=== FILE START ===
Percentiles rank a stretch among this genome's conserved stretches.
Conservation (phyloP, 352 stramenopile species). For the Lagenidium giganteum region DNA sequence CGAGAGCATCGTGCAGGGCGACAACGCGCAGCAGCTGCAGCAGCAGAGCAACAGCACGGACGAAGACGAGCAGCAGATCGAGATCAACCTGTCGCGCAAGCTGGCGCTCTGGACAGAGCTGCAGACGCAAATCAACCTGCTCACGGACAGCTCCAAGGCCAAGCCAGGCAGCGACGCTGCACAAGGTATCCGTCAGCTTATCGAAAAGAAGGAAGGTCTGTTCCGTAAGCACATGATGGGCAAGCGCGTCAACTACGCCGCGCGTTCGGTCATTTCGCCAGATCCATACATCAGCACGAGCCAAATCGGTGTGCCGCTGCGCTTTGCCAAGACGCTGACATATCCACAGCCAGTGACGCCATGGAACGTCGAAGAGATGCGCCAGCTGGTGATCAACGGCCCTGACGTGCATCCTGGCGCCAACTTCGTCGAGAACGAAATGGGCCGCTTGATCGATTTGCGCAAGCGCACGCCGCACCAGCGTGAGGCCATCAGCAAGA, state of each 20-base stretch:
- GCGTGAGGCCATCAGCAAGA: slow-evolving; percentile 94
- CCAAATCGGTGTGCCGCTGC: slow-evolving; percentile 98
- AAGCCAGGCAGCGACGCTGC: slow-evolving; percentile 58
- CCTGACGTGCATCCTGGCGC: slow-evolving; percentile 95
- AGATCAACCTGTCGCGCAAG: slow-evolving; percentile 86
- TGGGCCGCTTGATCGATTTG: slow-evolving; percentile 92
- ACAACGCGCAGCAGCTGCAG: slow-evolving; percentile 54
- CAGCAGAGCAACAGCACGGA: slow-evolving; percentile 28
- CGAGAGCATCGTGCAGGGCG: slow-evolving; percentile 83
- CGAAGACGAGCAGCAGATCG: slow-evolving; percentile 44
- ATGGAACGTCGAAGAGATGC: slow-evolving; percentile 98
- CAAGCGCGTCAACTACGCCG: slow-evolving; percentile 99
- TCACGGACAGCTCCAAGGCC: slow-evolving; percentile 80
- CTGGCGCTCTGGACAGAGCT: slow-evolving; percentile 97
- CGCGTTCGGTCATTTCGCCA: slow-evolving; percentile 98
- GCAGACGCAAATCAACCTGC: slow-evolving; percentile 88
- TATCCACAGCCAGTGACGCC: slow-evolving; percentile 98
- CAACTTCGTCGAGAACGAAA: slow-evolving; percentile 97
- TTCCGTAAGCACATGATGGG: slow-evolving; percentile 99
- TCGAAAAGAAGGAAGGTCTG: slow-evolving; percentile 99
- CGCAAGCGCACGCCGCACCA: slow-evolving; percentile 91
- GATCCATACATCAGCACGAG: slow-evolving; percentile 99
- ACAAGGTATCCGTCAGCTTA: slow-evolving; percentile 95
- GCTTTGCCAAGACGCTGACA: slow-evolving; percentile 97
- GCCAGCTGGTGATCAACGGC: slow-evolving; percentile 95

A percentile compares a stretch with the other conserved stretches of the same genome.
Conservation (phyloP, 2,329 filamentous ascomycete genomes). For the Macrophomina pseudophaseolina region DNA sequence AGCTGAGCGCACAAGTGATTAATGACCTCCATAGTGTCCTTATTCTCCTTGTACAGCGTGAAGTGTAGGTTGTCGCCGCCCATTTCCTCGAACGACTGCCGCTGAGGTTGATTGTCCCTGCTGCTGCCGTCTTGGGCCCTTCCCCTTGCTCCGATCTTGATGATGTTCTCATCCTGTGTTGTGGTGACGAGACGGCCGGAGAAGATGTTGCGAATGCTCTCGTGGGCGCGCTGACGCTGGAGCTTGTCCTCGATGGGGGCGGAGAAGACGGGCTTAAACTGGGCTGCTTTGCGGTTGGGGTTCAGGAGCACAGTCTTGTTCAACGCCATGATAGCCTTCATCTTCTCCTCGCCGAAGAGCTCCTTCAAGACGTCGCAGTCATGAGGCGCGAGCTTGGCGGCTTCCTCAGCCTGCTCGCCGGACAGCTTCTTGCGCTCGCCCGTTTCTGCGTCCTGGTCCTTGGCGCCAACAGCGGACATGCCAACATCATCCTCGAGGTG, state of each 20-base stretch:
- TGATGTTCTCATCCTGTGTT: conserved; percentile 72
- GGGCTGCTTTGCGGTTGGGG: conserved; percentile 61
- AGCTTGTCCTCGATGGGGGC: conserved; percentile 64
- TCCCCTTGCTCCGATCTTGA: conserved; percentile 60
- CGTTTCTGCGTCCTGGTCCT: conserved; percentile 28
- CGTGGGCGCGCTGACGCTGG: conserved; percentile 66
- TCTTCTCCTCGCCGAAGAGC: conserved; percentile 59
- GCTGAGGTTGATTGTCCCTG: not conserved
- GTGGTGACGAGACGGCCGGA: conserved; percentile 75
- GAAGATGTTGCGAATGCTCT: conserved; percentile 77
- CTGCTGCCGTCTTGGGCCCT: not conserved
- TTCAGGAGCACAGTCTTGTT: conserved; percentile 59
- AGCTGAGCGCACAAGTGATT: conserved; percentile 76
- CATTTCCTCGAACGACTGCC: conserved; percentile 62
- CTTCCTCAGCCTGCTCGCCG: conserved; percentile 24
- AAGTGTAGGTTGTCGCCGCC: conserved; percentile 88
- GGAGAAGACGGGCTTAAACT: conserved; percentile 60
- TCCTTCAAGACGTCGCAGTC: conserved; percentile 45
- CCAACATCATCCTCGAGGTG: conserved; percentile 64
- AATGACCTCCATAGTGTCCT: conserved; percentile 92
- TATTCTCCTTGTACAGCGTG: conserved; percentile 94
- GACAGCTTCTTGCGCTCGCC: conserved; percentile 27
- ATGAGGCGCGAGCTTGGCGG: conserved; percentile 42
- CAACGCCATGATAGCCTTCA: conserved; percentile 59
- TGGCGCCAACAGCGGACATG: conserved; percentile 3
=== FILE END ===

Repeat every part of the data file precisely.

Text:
Percentiles rank a stretch among this genome's conserved stretches.
Conservation (phyloP, 352 stramenopile species). For the Lagenidium giganteum region DNA sequence CGAGAGCATCGTGCAGGGCGACAACGCGCAGCAGCTGCAGCAGCAGAGCAACAGCACGGACGAAGACGAGCAGCAGATCGAGATCAACCTGTCGCGCAAGCTGGCGCTCTGGACAGAGCTGCAGACGCAAATCAACCTGCTCACGGACAGCTCCAAGGCCAAGCCAGGCAGCGACGCTGCACAAGGTATCCGTCAGCTTATCGAAAAGAAGGAAGGTCTGTTCCGTAAGCACATGATGGGCAAGCGCGTCAACTACGCCGCGCGTTCGGTCATTTCGCCAGATCCATACATCAGCACGAGCCAAATCGGTGTGCCGCTGCGCTTTGCCAAGACGCTGACATATCCACAGCCAGTGACGCCATGGAACGTCGAAGAGATGCGCCAGCTGGTGATCAACGGCCCTGACGTGCATCCTGGCGCCAACTTCGTCGAGAACGAAATGGGCCGCTTGATCGATTTGCGCAAGCGCACGCCGCACCAGCGTGAGGCCATCAGCAAGA, state of each 20-base stretch:
- GCGTGAGGCCATCAGCAAGA: slow-evolving; percentile 94
- CCAAATCGGTGTGCCGCTGC: slow-evolving; percentile 98
- AAGCCAGGCAGCGACGCTGC: slow-evolving; percentile 58
- CCTGACGTGCATCCTGGCGC: slow-evolving; percentile 95
- AGATCAACCTGTCGCGCAAG: slow-evolving; percentile 86
- TGGGCCGCTTGATCGATTTG: slow-evolving; percentile 92
- ACAACGCGCAGCAGCTGCAG: slow-evolving; percentile 54
- CAGCAGAGCAACAGCACGGA: slow-evolving; percentile 28
- CGAGAGCATCGTGCAGGGCG: slow-evolving; percentile 83
- CGAAGACGAGCAGCAGATCG: slow-evolving; percentile 44
- ATGGAACGTCGAAGAGATGC: slow-evolving; percentile 98
- CAAGCGCGTCAACTACGCCG: slow-evolving; percentile 99
- TCACGGACAGCTCCAAGGCC: slow-evolving; percentile 80
- CTGGCGCTCTGGACAGAGCT: slow-evolving; percentile 97
- CGCGTTCGGTCATTTCGCCA: slow-evolving; percentile 98
- GCAGACGCAAATCAACCTGC: slow-evolving; percentile 88
- TATCCACAGCCAGTGACGCC: slow-evolving; percentile 98
- CAACTTCGTCGAGAACGAAA: slow-evolving; percentile 97
- TTCCGTAAGCACATGATGGG: slow-evolving; percentile 99
- TCGAAAAGAAGGAAGGTCTG: slow-evolving; percentile 99
- CGCAAGCGCACGCCGCACCA: slow-evolving; percentile 91
- GATCCATACATCAGCACGAG: slow-evolving; percentile 99
- ACAAGGTATCCGTCAGCTTA: slow-evolving; percentile 95
- GCTTTGCCAAGACGCTGACA: slow-evolving; percentile 97
- GCCAGCTGGTGATCAACGGC: slow-evolving; percentile 95

A percentile compares a stretch with the other conserved stretches of the same genome.
Conservation (phyloP, 2,329 filamentous ascomycete genomes). For the Macrophomina pseudophaseolina region DNA sequence AGCTGAGCGCACAAGTGATTAATGACCTCCATAGTGTCCTTATTCTCCTTGTACAGCGTGAAGTGTAGGTTGTCGCCGCCCATTTCCTCGAACGACTGCCGCTGAGGTTGATTGTCCCTGCTGCTGCCGTCTTGGGCCCTTCCCCTTGCTCCGATCTTGATGATGTTCTCATCCTGTGTTGTGGTGACGAGACGGCCGGAGAAGATGTTGCGAATGCTCTCGTGGGCGCGCTGACGCTGGAGCTTGTCCTCGATGGGGGCGGAGAAGACGGGCTTAAACTGGGCTGCTTTGCGGTTGGGGTTCAGGAGCACAGTCTTGTTCAACGCCATGATAGCCTTCATCTTCTCCTCGCCGAAGAGCTCCTTCAAGACGTCGCAGTCATGAGGCGCGAGCTTGGCGGCTTCCTCAGCCTGCTCGCCGGACAGCTTCTTGCGCTCGCCCGTTTCTGCGTCCTGGTCCTTGGCGCCAACAGCGGACATGCCAACATCATCCTCGAGGTG, state of each 20-base stretch:
- TGATGTTCTCATCCTGTGTT: conserved; percentile 72
- GGGCTGCTTTGCGGTTGGGG: conserved; percentile 61
- AGCTTGTCCTCGATGGGGGC: conserved; percentile 64
- TCCCCTTGCTCCGATCTTGA: conserved; percentile 60
- CGTTTCTGCGTCCTGGTCCT: conserved; percentile 28
- CGTGGGCGCGCTGACGCTGG: conserved; percentile 66
- TCTTCTCCTCGCCGAAGAGC: conserved; percentile 59
- GCTGAGGTTGATTGTCCCTG: not conserved
- GTGGTGACGAGACGGCCGGA: conserved; percentile 75
- GAAGATGTTGCGAATGCTCT: conserved; percentile 77
- CTGCTGCCGTCTTGGGCCCT: not conserved
- TTCAGGAGCACAGTCTTGTT: conserved; percentile 59
- AGCTGAGCGCACAAGTGATT: conserved; percentile 76
- CATTTCCTCGAACGACTGCC: conserved; percentile 62
- CTTCCTCAGCCTGCTCGCCG: conserved; percentile 24
- AAGTGTAGGTTGTCGCCGCC: conserved; percentile 88
- GGAGAAGACGGGCTTAAACT: conserved; percentile 60
- TCCTTCAAGACGTCGCAGTC: conserved; percentile 45
- CCAACATCATCCTCGAGGTG: conserved; percentile 64
- AATGACCTCCATAGTGTCCT: conserved; percentile 92
- TATTCTCCTTGTACAGCGTG: conserved; percentile 94
- GACAGCTTCTTGCGCTCGCC: conserved; percentile 27
- ATGAGGCGCGAGCTTGGCGG: conserved; percentile 42
- CAACGCCATGATAGCCTTCA: conserved; percentile 59
- TGGCGCCAACAGCGGACATG: conserved; percentile 3